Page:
What do we prioritize in exercise? Heart rate? Flexibility? Body Composition? We must understand the importance of our joints
and the muscles that surround them. These are the bending/twisting areas in our skeleton that actually creates movement. They are the axes of human levers of bone. Our joints adhere to the same basic design principles of buildings, furniture, and machines, having a strong interrelationship between structure and function. There are many types of joints in our bodies, each having their own specific design according to what they are meant to do. One big difference is that human material/tissues are adaptive. There are several features found in a synovial joint.
Joint Characteristics (Joint Structure and Function, Third Edition)
1. A joint capsule that is formed of fibrous tissue
2. A joint cavity that is enclosed by the capsule
3. A synovial membrane that lines the inner surface of the capsule
4. Synovial fluid that forms a film over the joint surfaces
5. Hyaline cartilage that covers the joint surfaces
Joints can change in response to stress. When we think of creating exercise, we have to understand that each type of tissue in our body has a different response rate and ability. “The keys to progression and adaptation are: 1) The amount of stress introduced 2) the time period over which it is applied 3) the increments and rate of progression 4) the time required for response and recovery.” -Joint Structure and Function, 3ͤ
The issue of joint health is about understanding the anatomy of the individual joint, its capabilities for motion, and its role in the body. For instance, the knee is designed to perform well in extension and flexion and does allow for a small amount of rotation. However, there is bone, ligaments, and tendon that are designed to prevent lateral motion in the knee. The structure of the knee determines its function. An excessive twisting force or force across the knee can be extremely detrimental to the knee. In examination of a hip joint, for example, one can see that there may be more capabilities for motion in many more planes. It is important to note that “Any process that disrupts any one of the parts of a joint will disrupt the total function of the joint” The more complex the joint, the more likely it is to become injured, become afflicted with disease, and experience negative effects of the aging process.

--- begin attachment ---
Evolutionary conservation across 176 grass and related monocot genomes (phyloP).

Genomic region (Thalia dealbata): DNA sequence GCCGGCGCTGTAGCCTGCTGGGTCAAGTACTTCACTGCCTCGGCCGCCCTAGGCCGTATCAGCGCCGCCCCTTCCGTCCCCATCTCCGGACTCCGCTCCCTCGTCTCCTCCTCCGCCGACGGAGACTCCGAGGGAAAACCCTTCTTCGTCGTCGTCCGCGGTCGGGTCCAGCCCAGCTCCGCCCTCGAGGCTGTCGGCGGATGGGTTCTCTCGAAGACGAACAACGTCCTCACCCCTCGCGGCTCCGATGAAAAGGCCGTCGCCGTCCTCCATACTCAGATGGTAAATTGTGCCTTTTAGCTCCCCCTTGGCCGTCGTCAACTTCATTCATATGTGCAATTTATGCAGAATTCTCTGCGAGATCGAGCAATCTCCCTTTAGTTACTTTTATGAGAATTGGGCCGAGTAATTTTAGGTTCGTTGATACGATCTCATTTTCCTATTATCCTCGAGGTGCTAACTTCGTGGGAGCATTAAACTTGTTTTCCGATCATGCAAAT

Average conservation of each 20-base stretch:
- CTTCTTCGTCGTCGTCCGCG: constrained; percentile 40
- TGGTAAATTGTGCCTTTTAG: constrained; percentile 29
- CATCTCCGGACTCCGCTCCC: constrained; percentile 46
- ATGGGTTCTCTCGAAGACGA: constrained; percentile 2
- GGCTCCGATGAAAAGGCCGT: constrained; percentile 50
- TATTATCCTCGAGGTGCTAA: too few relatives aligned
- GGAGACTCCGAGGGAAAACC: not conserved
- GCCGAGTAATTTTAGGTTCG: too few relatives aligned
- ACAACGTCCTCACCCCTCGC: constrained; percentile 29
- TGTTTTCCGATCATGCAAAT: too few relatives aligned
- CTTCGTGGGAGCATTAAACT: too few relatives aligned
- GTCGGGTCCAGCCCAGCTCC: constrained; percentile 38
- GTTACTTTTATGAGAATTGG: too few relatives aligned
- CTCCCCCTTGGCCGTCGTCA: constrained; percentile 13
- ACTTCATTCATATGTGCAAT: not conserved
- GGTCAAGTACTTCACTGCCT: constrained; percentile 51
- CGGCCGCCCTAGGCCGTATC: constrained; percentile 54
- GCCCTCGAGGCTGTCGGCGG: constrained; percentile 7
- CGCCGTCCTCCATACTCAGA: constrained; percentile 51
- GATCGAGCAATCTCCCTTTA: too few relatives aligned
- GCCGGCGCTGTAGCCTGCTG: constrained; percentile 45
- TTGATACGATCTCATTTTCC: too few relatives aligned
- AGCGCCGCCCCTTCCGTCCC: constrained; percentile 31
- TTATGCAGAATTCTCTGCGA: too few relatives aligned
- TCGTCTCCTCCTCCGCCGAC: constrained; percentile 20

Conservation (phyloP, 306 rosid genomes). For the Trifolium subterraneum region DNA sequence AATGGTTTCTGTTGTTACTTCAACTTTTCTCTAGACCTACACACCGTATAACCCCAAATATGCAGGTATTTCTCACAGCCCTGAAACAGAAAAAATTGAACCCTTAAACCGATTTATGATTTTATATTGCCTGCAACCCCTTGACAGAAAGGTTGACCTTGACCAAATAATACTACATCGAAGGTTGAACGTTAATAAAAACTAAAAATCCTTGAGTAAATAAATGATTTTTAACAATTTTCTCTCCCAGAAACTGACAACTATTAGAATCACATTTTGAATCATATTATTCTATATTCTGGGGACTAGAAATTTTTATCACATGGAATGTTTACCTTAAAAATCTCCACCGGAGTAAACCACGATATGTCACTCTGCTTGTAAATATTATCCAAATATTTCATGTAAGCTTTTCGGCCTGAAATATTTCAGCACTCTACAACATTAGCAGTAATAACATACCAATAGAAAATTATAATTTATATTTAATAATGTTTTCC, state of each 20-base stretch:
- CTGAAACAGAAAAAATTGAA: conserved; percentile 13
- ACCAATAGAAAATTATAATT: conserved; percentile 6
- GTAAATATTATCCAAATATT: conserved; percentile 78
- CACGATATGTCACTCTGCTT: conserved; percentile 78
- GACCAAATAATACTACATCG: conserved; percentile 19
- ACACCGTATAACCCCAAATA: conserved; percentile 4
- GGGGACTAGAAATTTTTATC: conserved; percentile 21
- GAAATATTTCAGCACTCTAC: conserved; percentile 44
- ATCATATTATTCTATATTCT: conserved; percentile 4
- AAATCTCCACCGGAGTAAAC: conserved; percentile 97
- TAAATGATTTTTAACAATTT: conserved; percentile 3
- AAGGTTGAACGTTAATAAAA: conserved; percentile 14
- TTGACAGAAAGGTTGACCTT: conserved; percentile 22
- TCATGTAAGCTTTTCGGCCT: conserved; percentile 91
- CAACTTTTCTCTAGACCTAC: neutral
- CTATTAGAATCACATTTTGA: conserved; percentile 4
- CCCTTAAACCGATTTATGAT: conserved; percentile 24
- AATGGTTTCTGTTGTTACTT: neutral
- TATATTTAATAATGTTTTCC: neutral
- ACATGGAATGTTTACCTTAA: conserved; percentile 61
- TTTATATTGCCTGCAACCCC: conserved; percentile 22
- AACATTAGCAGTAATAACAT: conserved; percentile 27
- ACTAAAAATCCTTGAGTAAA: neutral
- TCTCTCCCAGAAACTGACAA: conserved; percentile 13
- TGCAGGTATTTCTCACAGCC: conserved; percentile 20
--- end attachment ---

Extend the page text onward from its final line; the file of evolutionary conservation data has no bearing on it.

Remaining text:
Our joints are covered with a substance called Hyaline cartilage. The purpose of hyaline cartilage is to provide shock absorption as well as a smooth, resilient, low friction surface for movement of one bone on another. The integrity of the hyaline cartilage is vital to joint function. It is capable of bearing one’s weight over a lifetime unless it is abused. With all the advances in medicine, however, we are living much longer than centuries ago, possibly outliving our joints. Cartilage is designed for load distribution, being thinner in areas less tolerant to force. As cartilage is compressed, fluid is released from pores in the outer surface. When the compression ceases, fluid flows back into the cartilage from the synovium and capillaries in the end of the bone. This is called imbibition. The problem is that we live in a society where force can become excessive, such as in sitting position for hours at a time, and the permeability/ fluid flow of the cartilage is decreased. Joints can lose lubrication and become negatively affected by force not being distributed evenly across its surface.
The joint capsule itself has two layers. The outer layer has low vascularization, but is high in joint receptors that sense rate of motion, compression, tension, vibration and PAIN. The inner layer is highly vascularized and poorly innervated. It contains cells that synthesize a component of synovial fluid. It produces collagen and serves as an entry and exit point for nutrients. Keeping this structure in mind, it is the case that pain is often times only felt when the cartilage is considerably worn in an area or even eliminated. At this point, there is no way to get the cartilage to return to an area. There is deep achy pain forever in the joint. The wear of the joint can be described as cracking, popping or clicking as the joint is being used. There are several stages to joint wear, leading eventually to bone-on-bone. We call this process arthritis.